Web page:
5. Adjust the rack to the upper and lower positions and preheat oven to 350 degrees Fahrenheit (180 degrees Celsius).
6. Gather the scraps together into a ball, chill until firm, and reroll. Dust the surface with more sweet rice flour and roll out the dough to get a couple more wafers.
7. Prick the wafers with toothpick or fork, not all the way through, in two or more rows.
8. Bake for 25 minutes, until browned and slightly firm to the touch, rotating sheets halfway through to ensure even baking. Might take less, and the starting location of each sheet may determine its required time. The ones that started on the bottom browned faster.
9. When cooled completely, place enough wafers in food processor to make 1 ¼ cups (300 mL) of crumbs. Another way to do this is to place in a large ziplock bag, forceforce all air out and smash with a rolling pin until wafers are crumbs.
Nanaimo Bars
Bottom Layer
1/2 cup (115 g) (4 ounces) Unsalted Butter
1/4 cup (50 g) (1.8 ounces) Granulated Sugar
5 tablespoons (75 mL) Unsweetened Cocoa
1 Large Egg, Beaten
1 1/4 cups (300 mL) (160 g) (5.6 ounces) Gluten Free Graham Wafer Crumbs (See previous recipe)
1/2 cup (55 g) (1.9 ounces) Almonds (Any type, Finely chopped) (I replaced this with an equal amount of slightly crushed cornflakes
1 cup (130 g) (4.5 ounces) Coconut (Shredded, sweetened or unsweetened)
Middle Layer
1/2 cup (115 g) (4 ounces) Unsalted Butter
2 tablespoons and 2 teaspoons (40 mL) Heavy Cream
2 tablespoons (30 mL) Vanilla Custard Powder (Such as Bird’s. Vanilla pudding mix may be substituted.)
2 cups (254 g) (8.9 ounces) Icing Sugar

Top Layer
4 ounces (115 g) Semi-sweet chocolate
2 tablespoons (28 g) (1 ounce) Unsalted Butter

1. For bottom Layer: Melt unsalted butter, sugar and cocoa in top of a double boiler. Add egg and stir to cook and thicken. Remove from heat. Stir in crumbs, nuts and coconut. Press firmly into an ungreased 8 by 8 inch pan.
For the pops, I pressed them into heart shapes using a cookie cutter, and then pressed them firmly into the tops of the popsicle sticks.
2. For Middle Layer: Cream butter, cream, custard powder, and icing sugar together well. Beat until light in colour. Spread over bottom layer.
3. For Top Layer: Melt chocolate and unsalted butter over low heat. Cool. Once cool, pour over middle layer and chill.
I placed my pops over a wire racks so any excess chocolate could drip off. After chilled, serve with hot tea or warm milk...or whatever you feel like! Thanks to Lauren for this month's challenge, I'm going to go munch on some Graham wafers now!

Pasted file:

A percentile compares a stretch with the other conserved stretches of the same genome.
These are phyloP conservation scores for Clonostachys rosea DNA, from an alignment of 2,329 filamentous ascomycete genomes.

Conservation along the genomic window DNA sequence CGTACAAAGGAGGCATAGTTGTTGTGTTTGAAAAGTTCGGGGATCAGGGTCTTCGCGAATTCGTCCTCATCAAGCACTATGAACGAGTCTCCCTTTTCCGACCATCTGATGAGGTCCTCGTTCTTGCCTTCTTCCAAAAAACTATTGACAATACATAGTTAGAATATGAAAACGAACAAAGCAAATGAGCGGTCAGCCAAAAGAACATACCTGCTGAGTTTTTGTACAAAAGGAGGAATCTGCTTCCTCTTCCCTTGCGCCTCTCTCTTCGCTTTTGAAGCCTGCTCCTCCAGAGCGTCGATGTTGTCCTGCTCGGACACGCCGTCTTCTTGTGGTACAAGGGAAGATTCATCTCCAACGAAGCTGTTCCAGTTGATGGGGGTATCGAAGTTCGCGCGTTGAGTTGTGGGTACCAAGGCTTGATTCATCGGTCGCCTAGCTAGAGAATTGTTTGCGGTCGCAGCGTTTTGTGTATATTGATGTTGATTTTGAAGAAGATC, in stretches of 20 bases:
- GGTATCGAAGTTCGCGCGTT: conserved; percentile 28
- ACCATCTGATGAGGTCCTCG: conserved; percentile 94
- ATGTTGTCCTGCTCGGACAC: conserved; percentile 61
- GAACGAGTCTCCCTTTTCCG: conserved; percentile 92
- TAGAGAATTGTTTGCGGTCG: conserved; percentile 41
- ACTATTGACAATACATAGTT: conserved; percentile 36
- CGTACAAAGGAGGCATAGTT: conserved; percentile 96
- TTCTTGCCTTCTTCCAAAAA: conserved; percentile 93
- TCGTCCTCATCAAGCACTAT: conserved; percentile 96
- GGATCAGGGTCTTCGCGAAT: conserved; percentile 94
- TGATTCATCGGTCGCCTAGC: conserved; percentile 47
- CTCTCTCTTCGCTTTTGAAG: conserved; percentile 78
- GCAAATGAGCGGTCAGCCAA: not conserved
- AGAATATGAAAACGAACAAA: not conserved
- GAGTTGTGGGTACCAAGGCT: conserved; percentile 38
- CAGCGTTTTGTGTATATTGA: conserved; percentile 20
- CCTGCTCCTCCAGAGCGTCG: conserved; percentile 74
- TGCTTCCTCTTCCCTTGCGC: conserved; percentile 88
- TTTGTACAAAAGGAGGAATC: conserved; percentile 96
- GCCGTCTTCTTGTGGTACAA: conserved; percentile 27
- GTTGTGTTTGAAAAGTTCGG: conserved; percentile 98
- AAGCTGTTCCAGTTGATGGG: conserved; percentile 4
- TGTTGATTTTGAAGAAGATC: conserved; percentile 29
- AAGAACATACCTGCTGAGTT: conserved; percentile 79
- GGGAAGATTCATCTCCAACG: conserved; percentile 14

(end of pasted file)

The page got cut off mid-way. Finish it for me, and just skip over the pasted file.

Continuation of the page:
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Thursday, January 21, 2010

Fennel Seed & Orange Cakes

It's funny to remember what a fussy child I was. I hardly ate anything, believing that I didn't like most things without even really trying them, and my Mum gave up pretty early on trying to push me to try new things. But then I moved to Sydney to live with my brother, and very quickly learnt that if I didn't want to starve, I would have to eat whatever he made for me.
Thanks to my brother, I rejoice in the discovery of a unique, exciting flavour on my tastebuds, strong ones that would have made me wrinkle my nose when I was younger. It probably has something to do with getting older and getting less sensitive tastebuds I suppose. One of those flavours that I'm slowly learning to love is the anise/liquorice flavour. Star anise is one of my absolute favourite ingredients to add to any meat dishes, and I'm starting to be obsessed with fennel and aniseed. On our food tour of Surry Hills a while back, I randomly picked up some colourful sugar-coated fennel seeds at the Indian grocery store. These are usually used like breath mints after a meal (and apparently fennel seeds help to aid digestion) and I love them. And being me, I couldn't look at the beautiful colours of the coated fennel seeds without thinking, 'Cupcake decorations!".
So here's something a little different. I used a moist french yoghurt cake recipe that I tested out a long time ago on this blog, but paired it with an orange buttercream rather than a marmalade glaze. The addition of fennel seeds in the batter infuses it with a very light, fragrant aroma of anise, not the least bit overpowering. Even if you don't like liquorice, you will like these. I've had this recipe waiting in the sidelines for a while, I made it for my brother's birthday but then all the hectic Christmas baking came straight after it. I mucked up the buttercream slightly when I made it for him, but have since improved it. But it seems appropriate to try something new on my brother, since he's the one who taught me to get over my silly fears.

Fennel Seed & Orange Cupcakes
(adapted from this Dorie Greenspan recipe)
1 cup plain flour
1/2 cup almond meal (can replace with another 1/2 cup plain flour)